In Chapter 5, Lyddie
continues to struggle with work in the tavern, so when Mistress Cutler takes a trip to Massachusetts to sell the maple sugar, Triphena makes a suggestion to Lyddie: go visit your family! Lyddie agrees and sets off on her way.
First, she goes to visit Charlie at the mill, but he is at school at the time. This makes Lyddie feel torn about this new family who takes care of Charlie. Thinking about another family for Charlie disgusts Lyddie. Lyddie finally reaches her parents' old farm and is surprised to find a runaway slave hiding out inside by the fireplace.
Chapter 6 recounts Lyddie's encounter (and learning experience) with the runaway slave. Lyddie soon learns his name is Ezekiel Abernathy, and that he is running from slavery to freedom. It isn't long before Lyddie is connecting her own journey to freedom to Ezekiel's journey to freedom. In a gesture of true compassion, Lyddie gives Ezekiel all of the money she has from the sale of their calf from the farm.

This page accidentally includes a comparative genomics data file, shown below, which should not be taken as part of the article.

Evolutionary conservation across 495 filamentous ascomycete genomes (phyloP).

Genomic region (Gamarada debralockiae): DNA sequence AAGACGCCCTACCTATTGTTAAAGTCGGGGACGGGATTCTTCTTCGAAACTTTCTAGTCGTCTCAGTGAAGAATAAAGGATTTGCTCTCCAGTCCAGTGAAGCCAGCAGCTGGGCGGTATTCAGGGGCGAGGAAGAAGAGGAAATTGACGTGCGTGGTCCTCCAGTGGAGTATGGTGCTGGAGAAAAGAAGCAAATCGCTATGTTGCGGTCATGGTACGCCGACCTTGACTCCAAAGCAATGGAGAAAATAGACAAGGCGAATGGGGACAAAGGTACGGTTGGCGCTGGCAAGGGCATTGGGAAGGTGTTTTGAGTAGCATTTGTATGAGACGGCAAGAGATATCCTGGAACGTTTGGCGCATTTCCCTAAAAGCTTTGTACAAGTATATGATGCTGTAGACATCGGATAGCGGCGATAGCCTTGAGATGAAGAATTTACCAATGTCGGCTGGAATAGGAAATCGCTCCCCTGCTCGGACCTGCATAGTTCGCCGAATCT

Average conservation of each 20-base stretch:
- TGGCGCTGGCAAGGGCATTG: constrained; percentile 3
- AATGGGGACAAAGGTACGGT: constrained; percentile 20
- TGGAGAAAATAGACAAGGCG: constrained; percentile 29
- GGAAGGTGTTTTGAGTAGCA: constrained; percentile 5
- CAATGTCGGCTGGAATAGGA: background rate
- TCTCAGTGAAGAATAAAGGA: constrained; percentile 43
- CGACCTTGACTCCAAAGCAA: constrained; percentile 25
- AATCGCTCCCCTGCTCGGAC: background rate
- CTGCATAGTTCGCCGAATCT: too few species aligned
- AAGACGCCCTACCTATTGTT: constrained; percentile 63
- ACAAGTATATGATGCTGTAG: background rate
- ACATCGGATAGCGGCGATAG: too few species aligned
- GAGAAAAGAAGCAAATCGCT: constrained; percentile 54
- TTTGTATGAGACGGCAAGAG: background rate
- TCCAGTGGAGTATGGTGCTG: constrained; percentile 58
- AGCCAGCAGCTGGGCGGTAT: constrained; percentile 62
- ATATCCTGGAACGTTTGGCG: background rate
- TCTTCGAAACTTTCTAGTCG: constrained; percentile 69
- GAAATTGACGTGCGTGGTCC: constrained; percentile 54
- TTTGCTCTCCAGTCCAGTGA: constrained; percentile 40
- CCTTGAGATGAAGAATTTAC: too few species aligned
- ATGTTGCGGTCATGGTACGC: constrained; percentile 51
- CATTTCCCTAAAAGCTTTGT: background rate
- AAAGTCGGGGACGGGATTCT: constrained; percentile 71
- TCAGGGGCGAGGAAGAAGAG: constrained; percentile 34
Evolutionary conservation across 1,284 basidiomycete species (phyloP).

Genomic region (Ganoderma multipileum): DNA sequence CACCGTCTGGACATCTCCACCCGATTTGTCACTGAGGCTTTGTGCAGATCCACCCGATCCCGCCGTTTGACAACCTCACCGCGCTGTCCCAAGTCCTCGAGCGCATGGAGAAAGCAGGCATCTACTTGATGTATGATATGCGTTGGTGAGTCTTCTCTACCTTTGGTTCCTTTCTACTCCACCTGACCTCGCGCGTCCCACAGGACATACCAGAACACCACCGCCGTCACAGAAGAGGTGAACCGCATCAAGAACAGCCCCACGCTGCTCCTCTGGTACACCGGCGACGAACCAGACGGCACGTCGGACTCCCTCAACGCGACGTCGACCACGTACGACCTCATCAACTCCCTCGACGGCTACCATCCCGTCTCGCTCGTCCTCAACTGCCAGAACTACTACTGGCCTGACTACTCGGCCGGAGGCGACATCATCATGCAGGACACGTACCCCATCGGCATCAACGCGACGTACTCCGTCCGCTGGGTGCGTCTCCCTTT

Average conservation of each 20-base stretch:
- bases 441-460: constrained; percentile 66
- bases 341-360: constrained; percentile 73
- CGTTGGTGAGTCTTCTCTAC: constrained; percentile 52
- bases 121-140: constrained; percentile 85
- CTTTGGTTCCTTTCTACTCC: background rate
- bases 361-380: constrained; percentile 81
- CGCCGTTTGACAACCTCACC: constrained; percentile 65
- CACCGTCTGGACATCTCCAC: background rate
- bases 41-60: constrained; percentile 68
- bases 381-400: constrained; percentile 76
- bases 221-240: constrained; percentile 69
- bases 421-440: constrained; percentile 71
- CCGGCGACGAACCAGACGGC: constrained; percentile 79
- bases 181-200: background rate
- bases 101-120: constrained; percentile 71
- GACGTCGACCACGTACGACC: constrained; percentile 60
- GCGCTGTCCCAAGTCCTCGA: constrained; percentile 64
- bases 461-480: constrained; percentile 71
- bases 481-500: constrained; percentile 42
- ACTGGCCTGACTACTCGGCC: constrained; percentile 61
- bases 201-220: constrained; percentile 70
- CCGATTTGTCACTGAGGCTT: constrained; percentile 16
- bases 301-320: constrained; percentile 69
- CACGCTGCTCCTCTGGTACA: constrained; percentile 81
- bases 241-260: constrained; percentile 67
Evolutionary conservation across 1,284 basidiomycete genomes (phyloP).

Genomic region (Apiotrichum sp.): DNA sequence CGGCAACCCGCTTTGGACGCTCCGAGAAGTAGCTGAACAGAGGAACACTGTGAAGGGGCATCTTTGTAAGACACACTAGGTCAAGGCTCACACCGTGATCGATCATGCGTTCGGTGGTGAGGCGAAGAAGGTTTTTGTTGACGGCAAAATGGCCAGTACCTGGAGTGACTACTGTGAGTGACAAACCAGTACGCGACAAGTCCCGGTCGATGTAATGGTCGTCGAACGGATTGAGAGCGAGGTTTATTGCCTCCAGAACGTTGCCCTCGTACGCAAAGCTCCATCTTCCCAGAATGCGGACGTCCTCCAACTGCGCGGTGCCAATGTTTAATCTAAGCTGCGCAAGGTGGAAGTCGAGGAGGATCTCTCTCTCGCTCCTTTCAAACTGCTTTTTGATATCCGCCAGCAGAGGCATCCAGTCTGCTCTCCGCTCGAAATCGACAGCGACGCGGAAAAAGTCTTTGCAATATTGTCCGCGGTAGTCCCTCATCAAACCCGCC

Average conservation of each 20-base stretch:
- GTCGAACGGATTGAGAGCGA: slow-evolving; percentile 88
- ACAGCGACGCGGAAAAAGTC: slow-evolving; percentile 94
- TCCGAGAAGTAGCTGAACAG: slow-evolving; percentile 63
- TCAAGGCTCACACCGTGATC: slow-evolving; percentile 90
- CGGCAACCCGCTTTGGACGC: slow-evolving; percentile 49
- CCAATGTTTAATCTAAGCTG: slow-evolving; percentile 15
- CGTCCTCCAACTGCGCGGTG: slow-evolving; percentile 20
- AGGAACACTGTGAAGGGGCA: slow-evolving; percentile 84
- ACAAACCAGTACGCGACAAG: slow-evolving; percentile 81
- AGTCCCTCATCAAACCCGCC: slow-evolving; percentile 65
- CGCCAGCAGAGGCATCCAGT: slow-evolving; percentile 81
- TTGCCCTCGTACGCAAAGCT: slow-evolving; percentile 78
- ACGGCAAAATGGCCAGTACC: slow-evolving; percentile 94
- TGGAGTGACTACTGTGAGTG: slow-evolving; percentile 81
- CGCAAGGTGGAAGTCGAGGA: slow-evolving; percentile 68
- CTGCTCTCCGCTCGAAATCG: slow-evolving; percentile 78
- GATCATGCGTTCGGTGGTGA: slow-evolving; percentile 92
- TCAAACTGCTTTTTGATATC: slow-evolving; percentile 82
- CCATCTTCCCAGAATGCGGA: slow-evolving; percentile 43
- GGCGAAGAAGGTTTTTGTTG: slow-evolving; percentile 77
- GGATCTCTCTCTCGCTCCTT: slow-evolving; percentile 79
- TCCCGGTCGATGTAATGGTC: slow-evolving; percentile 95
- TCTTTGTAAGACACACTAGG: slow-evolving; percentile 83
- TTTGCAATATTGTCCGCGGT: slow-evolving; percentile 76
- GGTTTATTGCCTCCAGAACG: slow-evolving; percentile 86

Lyddie returns to the tavern to find she no longer has a job. (Mistress Cutler believes she has left her post without permission while she went to Boston.) With nothing left for her at the tavern, and with Charlie "safely" stowed with another family, Lyddie decides to set off for Lowell to become a factory girl. And, in so doing, she becomes a living symbol of the Industrial Revolution in full swing.